On Monday, the Texas Education Agency announced the results of a new study that demonstrates the correlation between physical fitness and academic achievement, reports the Dallas Morning News. The report, which draws on data from new statewide physical fitness assessments, also finds that physical fitness in students is correlated to reduced discipline programs and higher attendance. Some commenters to the article make the point that correlation is not causation; one states, "In no way can you use that study to assume the program itself drove test scores up better than if the students spend time learning skills that can start them off in a career."
The press release issued by the Texas Education Agency goes into a bit more detail on the connection between health and academics. According to Dr. Kenneth Cooper, whose Cooper Institute designs the physical fitness assessments used in Texas schools, "increased exercise improves cardiovascular health, and that helps the brain function more efficiently and enhances its ability to learn."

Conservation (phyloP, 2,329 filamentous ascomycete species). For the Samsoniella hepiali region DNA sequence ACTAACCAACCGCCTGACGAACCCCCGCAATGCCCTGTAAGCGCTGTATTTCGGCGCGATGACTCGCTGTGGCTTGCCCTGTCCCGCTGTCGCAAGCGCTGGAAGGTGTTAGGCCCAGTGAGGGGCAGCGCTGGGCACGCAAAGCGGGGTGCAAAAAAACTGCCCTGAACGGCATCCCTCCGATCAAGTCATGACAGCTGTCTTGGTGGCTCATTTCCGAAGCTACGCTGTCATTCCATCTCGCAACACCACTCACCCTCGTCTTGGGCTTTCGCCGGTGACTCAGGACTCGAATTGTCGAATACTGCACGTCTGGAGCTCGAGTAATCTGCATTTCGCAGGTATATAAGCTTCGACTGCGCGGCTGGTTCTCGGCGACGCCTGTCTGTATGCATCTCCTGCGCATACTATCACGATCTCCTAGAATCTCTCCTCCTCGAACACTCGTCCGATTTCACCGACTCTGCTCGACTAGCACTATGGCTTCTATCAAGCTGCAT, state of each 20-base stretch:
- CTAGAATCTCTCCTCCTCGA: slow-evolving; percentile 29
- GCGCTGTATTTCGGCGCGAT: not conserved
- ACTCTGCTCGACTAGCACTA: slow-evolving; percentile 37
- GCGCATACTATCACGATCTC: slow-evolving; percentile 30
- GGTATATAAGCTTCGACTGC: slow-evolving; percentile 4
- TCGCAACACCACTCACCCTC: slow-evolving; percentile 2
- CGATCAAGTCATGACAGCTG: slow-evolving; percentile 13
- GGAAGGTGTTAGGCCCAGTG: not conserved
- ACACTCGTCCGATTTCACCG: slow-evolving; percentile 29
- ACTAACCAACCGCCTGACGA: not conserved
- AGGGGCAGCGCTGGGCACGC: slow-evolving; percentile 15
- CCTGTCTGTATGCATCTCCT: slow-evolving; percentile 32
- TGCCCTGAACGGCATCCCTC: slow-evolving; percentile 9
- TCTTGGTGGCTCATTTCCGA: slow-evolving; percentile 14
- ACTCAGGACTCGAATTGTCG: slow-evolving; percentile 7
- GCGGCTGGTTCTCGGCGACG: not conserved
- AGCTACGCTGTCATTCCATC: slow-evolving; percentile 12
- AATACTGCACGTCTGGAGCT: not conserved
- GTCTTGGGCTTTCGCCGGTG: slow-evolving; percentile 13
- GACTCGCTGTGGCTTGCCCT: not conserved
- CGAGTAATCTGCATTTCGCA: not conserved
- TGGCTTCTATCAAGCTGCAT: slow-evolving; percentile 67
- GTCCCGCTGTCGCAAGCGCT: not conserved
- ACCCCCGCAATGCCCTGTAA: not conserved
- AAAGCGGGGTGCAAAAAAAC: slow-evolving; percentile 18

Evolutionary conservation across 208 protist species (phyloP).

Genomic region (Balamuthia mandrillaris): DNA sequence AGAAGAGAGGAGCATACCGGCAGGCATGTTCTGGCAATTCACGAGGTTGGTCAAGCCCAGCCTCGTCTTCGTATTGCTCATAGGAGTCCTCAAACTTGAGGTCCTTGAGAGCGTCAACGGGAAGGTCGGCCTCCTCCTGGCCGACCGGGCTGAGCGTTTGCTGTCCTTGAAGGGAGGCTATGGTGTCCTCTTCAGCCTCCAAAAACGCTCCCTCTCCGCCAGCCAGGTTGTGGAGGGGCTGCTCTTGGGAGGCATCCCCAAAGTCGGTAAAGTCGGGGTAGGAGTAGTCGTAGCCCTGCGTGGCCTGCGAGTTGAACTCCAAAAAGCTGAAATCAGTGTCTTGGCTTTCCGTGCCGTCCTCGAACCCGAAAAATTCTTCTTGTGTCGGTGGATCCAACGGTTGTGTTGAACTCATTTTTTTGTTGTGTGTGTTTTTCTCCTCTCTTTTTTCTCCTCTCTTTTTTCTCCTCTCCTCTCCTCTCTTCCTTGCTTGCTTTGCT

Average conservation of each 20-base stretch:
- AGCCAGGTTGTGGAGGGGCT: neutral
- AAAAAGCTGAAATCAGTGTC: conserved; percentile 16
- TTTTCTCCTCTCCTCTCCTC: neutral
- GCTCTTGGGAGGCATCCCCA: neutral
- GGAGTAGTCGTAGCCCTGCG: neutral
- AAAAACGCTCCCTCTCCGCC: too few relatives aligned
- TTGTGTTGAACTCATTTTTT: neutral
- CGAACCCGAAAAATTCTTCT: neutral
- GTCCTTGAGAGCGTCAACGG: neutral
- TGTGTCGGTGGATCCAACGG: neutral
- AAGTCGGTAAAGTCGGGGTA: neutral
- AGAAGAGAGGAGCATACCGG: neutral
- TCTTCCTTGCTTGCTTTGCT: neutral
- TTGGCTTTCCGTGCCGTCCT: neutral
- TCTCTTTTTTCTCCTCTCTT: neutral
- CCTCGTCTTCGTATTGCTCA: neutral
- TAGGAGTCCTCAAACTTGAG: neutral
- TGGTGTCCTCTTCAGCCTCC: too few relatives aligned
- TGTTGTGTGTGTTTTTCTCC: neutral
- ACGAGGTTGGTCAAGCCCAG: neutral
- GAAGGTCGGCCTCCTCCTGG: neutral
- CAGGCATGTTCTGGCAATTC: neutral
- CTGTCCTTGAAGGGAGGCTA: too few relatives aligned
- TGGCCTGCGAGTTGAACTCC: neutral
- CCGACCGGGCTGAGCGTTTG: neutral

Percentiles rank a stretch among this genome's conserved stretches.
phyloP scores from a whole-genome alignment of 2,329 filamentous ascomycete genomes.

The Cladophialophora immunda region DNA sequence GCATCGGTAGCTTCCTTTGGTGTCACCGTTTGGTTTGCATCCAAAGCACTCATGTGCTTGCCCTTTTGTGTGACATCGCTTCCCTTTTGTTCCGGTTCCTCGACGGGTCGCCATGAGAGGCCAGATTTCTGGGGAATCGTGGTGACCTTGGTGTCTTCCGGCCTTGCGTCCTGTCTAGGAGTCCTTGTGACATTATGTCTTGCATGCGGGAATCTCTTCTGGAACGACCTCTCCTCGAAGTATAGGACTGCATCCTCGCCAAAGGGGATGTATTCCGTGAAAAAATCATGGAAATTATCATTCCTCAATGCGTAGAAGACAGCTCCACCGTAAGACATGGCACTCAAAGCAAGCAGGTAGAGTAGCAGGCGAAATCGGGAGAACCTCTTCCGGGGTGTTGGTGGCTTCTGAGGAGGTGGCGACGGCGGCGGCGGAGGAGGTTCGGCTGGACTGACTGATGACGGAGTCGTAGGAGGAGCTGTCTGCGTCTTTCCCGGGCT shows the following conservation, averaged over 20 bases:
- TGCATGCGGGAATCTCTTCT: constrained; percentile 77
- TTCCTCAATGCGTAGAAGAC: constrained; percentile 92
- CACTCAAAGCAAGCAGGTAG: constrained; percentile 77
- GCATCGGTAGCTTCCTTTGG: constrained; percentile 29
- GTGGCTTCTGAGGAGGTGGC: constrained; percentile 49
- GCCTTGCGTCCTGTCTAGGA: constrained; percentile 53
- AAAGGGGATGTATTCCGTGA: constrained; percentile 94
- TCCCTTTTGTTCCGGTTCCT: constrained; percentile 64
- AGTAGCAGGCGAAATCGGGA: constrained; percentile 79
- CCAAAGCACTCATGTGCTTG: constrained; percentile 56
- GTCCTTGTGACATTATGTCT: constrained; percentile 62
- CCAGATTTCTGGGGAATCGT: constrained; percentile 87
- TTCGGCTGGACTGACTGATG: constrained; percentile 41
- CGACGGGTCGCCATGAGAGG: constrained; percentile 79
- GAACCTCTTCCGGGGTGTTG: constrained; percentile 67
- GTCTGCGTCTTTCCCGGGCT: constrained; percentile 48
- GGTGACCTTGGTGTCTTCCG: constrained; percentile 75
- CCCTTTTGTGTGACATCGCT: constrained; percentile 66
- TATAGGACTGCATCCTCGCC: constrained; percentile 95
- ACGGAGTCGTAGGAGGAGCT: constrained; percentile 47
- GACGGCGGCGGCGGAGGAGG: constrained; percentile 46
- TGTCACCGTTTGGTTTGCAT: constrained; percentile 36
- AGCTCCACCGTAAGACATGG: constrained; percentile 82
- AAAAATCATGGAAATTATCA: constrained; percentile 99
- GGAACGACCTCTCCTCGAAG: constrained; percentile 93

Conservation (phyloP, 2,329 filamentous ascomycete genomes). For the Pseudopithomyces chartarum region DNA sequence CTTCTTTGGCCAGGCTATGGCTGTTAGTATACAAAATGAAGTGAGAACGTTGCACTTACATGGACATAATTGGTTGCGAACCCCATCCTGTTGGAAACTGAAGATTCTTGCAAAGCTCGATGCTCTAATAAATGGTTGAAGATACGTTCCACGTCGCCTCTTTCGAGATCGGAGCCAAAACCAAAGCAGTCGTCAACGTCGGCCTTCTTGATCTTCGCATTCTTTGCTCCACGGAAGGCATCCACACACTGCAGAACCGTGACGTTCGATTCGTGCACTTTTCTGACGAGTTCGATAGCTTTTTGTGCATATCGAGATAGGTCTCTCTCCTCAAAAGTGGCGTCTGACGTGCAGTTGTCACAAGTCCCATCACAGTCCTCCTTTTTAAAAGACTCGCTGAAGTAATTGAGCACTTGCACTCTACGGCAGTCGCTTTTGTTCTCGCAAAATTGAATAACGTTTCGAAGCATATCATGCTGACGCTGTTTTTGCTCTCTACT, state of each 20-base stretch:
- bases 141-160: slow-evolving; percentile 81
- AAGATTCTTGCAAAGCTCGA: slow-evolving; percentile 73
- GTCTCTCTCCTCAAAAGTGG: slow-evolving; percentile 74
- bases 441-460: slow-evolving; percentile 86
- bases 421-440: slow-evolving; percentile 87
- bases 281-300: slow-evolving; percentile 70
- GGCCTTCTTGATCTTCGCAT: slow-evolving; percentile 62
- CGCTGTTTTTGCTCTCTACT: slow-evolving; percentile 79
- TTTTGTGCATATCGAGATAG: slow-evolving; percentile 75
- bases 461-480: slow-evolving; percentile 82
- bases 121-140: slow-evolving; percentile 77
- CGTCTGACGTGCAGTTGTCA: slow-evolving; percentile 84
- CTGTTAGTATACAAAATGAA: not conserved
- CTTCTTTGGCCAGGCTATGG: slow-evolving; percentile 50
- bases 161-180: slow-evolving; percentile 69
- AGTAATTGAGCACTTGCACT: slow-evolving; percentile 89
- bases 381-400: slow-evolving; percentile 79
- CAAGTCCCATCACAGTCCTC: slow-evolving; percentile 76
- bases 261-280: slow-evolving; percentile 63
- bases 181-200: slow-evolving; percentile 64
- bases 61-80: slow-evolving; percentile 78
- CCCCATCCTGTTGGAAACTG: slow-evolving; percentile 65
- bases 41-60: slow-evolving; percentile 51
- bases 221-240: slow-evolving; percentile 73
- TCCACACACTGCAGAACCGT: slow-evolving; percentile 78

Beyond the correlations noted above, the results that didn't make the headlines are perhaps more troubling. "About 78 percent of fourth-grade students were in the healthy fitness zone for cardiovascular fitness, whereas only 20 percent of high school seniors reached the healthy fitness zone . . . cardiovascular fitness levels declined with each passing grade".
Does this mean that Texas kids are becoming less fit as they grow older? Or will additional years of data that follow individuals over time—the assessments are new—show a different, generational shift in fitness?
We look forward to seeing the data in the years ahead. Apart from matters of causation and correlation, we strongly believe that all kids need to be healthy and that schools and communities must support this goal.